Everyone has films from childhood which are still planted firmly into their subconscious. They're able to hum the cheesy theme tune and quote huge chunks of obscure dialogue in a heartbeat. The thing I love about some of these is they didn’t necessarily have any critical cache and were far from capturing the zeitgeist like Star Wars. Some of those films I remember so fondly didn’t leave much of mark at all.
Taking with my friend the other day, I was surprised that he was unaware of a film I thoroughly enjoyed as a young child – the permanent bank holiday fixture that was Condorman. Made by Disney in 1981, it looks like they tried to cash-in on a number of popular franchises and pop culture of the time. Coming off as a kind of Bond/Batman hybrid, with elements of Indiana Jones (particularly in the main characters globe-trotting escapades) the premise itself is quite intriguing even if it takes an incredible amount of suspension of disbelief (which, fortunately, I had bags of as a child). It’s the story of a cartoonist who is enlisted by his friend from the CIA to work undercover (see what I mean) and begins to bring his comic book creation ‘Condorman’ into the equation as an alter ego.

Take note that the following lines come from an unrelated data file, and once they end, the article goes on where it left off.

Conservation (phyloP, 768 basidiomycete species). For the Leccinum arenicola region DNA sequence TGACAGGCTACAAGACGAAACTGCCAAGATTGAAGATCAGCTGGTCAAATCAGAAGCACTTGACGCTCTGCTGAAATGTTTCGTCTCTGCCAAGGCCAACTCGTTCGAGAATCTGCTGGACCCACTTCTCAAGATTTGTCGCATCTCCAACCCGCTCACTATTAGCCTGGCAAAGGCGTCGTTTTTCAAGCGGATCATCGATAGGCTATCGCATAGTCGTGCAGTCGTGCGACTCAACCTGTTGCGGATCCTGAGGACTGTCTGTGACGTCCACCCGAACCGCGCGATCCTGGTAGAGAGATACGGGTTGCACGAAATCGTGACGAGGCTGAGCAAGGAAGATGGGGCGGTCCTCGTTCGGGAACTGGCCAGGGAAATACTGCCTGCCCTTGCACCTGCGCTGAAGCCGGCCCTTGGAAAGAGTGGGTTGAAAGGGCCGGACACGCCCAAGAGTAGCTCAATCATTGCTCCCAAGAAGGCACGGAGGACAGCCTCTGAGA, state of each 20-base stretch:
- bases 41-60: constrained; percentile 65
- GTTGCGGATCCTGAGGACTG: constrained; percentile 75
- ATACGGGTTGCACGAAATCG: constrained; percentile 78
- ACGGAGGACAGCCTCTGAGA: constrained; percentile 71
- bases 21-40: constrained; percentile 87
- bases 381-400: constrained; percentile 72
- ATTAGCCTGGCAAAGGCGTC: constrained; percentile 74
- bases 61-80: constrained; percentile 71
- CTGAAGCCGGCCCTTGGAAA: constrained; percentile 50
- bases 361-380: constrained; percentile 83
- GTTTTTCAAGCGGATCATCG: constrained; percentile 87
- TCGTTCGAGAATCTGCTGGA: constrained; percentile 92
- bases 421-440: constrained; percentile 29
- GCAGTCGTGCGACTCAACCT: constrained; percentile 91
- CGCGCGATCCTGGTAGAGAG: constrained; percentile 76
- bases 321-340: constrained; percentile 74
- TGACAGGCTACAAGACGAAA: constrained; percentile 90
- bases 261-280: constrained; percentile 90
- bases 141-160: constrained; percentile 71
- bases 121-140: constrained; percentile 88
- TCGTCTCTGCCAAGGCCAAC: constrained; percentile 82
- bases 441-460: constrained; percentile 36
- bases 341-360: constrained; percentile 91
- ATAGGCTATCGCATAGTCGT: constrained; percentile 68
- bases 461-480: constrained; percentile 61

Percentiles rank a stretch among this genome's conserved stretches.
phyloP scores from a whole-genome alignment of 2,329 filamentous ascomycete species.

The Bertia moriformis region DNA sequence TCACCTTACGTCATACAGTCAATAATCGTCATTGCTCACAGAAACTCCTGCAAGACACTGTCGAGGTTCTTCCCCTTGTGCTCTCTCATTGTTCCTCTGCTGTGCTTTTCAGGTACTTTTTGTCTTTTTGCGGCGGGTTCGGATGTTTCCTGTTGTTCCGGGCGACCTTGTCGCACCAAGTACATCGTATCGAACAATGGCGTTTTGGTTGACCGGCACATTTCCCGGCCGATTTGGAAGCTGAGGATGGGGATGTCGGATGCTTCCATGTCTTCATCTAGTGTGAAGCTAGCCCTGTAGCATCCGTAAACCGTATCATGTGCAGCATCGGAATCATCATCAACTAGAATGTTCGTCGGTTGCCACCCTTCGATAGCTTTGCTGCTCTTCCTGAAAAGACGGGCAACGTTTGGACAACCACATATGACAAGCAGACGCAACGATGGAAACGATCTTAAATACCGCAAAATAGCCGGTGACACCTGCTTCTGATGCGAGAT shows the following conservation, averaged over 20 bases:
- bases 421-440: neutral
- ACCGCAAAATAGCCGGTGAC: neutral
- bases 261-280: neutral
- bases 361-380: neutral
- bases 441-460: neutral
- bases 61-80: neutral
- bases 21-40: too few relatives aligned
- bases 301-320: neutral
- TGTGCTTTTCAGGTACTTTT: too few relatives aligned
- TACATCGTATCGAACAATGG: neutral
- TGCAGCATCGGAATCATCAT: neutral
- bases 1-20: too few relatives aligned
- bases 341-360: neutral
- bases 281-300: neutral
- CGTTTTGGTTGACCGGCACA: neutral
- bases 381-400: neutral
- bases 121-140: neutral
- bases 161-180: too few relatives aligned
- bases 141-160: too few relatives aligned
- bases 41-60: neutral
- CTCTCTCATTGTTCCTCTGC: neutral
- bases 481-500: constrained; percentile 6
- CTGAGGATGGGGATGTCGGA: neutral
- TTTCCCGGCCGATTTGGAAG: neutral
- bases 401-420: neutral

Where childhood favourites like The Last Starfighter and Explorers were well-made pieces of Hollywood escapism and still hold up now, Condorman is as clunky looking as when I first saw it, and still as endearing because of that.
This could be due, in part, to the bizarre casting of British stage show thesp Michael Crawford in the title role. Looking back at the big US box office draws in the early 80’s, and even the popular character actors, I’m mystified how he actually managed to get cast. The character is supposed to be an everyman type and Crawford certainly fits that bill, as the performance here is pretty similar to his turn as accident prone Frank Spencer in the ‘classic’ 1970’s BBC sitcom Some Mothers Do 'Ave 'Em. Maybe Disney executives at the time were fans of that type of antiquated British slapstick humour, still loved by the kind of people who have a nostalgic yearning for those simpler times (read: anyone over the age of sixty).
It’s not the only film where I have my critical blinkers on (hello Runaway, Mannequin, Superman III, plus many more from that era), and I’m happy I can still look at these in a purely entertaining way, free from any kind of analysis. These films came into existence in a time where my quality control was almost zero (although I instinctively knew that Howard the Duck was a steaming pile of dog-doo) and that’s the way it should be. The simple pleasure of watching a man dressed in a ridiculous-looking bird costume with wings, leaping off a tall building with the heroine in tow (all shot against terrible blue-screen), was adequate for me.